• I know I don't post much (if at all) but I need to get this WTF off my chest:

    have been having a problem with AIM since sevral months back, it was
    never resolved until just now, The problem? it's with the Block feature, I couldn't even
    change a single preference option without getting a barrage of
    "duplicate entry in block list" messages, And Lo and behold, when I go
    to the block configuration option, EVERY entry on that list has been
    duplicated 3-4 times when I haven't even entered those duped entries!
    First thing most people would do to obsolve the problem is to delete
    the duplicated entries on the list. But what happens? The entire list
    re-appears as it was originally on clicking "OK" or "Apply". I have
    contacted AOL sevral times with bug reports, technical support
    requests, but they are being ignorant of the problem. I currently
    cannot unblock, OR block anyone due to this problem. and I can assure
    that this is a server side problem since I re-imaged my system since
    the initial showup of the problem and it has shown from before AND
    after of the re-image (the re-image was for a different reason, as to
    just start on a fresh registry, C: filesystem, etc.). I had to ultimately install GAIM to do this clearing of the block list that the Official AIM Client refused to do. This truely is a
    WTF in it's own right

  • Whenever you deal with anything that could at least imply AOL, you should be ready for an armageddon of WTFs.


    But I give you that it carries all dignity of a worthy sidebar WTF. 

  • The real WTF is that large block of unreadable text. Use some line breaks, please!

  • AIM is a WTF in it's own right, and the administration of it is another WTF.  Allow me to share my WTF with AOL/AIM that I had to deal with (which was just recently resolved).

    The only reason I have AIM is to occassionally chat (about once a month) with a couple friends.  They don't like any of the other IMs, so they have to be the odd friends out.  Anyway, since I don't log in very much, I tend to forget my password.  So, back in July when I thought I'd hop on and tell my friends about my good news (started a new job, bought a house, etc.), I realized I forgot my password ... again ... and couldn't locate my post-it note with the password written down.  No problem, I figured.  I'd just hop online and go through the hassle of having them send me my password a/o change it.  I get to the webpage asking all the security questions to verify I am who I say I am, and then there's a captcha system which must have been designed by Paula are someone related to her.  The textbox for entering the captcha only allowed 6 characters, but the captcha text displayed 9!  After several attempts trying to enter the captcha text (thinking maybe the last 3 characters were simply hidden or the textbox somehow automagically scrolled, or maybe they just wanted the first 6 characters, or maybe the last 6 characters), I became exceedingly frustrated with their inanity.  So, I decided to try to find an email address or phone number to contact them to report the problem with their website.  Looking through all the publicly available pages showed no sign of a "contact the webmaster" or similar email address and there was no "contact us" link anywhere to be found.  So, I decided I would check out the "help" webpages.  However, to get into the help pages, I had to login. sigh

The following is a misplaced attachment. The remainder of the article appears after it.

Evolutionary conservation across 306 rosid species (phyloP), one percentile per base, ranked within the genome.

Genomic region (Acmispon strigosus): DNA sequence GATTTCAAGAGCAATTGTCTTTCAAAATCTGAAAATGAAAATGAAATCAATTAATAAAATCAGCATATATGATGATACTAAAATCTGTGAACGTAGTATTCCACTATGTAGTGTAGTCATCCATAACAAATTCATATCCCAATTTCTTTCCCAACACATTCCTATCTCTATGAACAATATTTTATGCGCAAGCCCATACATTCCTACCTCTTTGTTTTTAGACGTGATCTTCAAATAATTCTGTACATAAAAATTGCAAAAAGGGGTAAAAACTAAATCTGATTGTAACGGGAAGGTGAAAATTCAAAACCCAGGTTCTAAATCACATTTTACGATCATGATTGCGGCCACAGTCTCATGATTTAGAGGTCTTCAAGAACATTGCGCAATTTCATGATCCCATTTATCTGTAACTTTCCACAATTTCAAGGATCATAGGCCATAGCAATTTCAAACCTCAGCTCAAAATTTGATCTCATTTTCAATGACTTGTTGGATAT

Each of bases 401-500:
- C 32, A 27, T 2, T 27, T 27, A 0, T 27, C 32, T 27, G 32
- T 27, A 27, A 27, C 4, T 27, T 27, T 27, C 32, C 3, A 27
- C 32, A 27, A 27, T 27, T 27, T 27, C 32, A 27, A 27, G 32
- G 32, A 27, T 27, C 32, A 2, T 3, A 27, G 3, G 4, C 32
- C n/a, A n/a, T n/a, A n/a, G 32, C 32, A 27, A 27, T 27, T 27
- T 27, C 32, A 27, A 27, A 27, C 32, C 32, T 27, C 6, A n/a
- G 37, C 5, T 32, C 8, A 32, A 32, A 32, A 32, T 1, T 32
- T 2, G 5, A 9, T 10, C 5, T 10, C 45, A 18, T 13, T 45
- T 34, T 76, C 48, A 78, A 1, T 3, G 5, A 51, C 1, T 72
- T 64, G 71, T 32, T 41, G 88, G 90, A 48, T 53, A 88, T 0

I had a friend find an email address (any email address) I could use, and eventually got a hold of the group that dealt with the webpages.  I reported the problem, and the first response I received was something to the effect "our security system uses graphical images to display a group of characters which must be entered in order to verify you are not a bot trying to hack into somebody's account. these characters must be entered precisely or you can't be authenticated".  I responded that I understood the purpose of the captcha, I was just trying to point out that nobody could be authenticated because nobody can enter all the characters displayed because they had limited the entry to 6 characters.  After several rounds of trying to get them to understand the problem, I finally sent "Please go through the webpage manually and let me know when you are successful."  Several weeks later, I received a response saying I should now be able to access the system. 


  • Yeah...  AIM's blocklist/budlist is stored on their servers.  So reinstalling won't really help...

  • I know a guy who used to program for AOL.  He's pretty okay at scripting languages and making simple UI mods for games like World of Warcraft (which is done in XML), but one time recently, he pointed out to me that the PHP on a web page I administer was a little messed up and that maybe he could fix it for me.  Only problem with that was there wasn't a single piece of PHP on the page.  It's all .NET (there isn't even any client-side Javascript on the page, just server side C# and VB.NET).  How he got the idea the PHP was messed up, I don't know and don't really want to know, but it sure seemed like a strange conclusion to come to.

    What he said was, "The page all works, and it's kind of neat, but there seems to be something really wrong with the PHP code.  I could fix that for you."

  • [quote user="Gsquared"]

    "The page all works, and it's kind of neat, but there seems to be something really wrong with the PHP code.  I could fix that for you."


    Everyone knows that ALL true web application are PHP based.  The quote is a WTF all by it self; even if the page did use PHP it is still a WTF.  Depending on the sensitivity of the code I might just be curious enough to give him a copy to see what he does with it; could be entertaining. 

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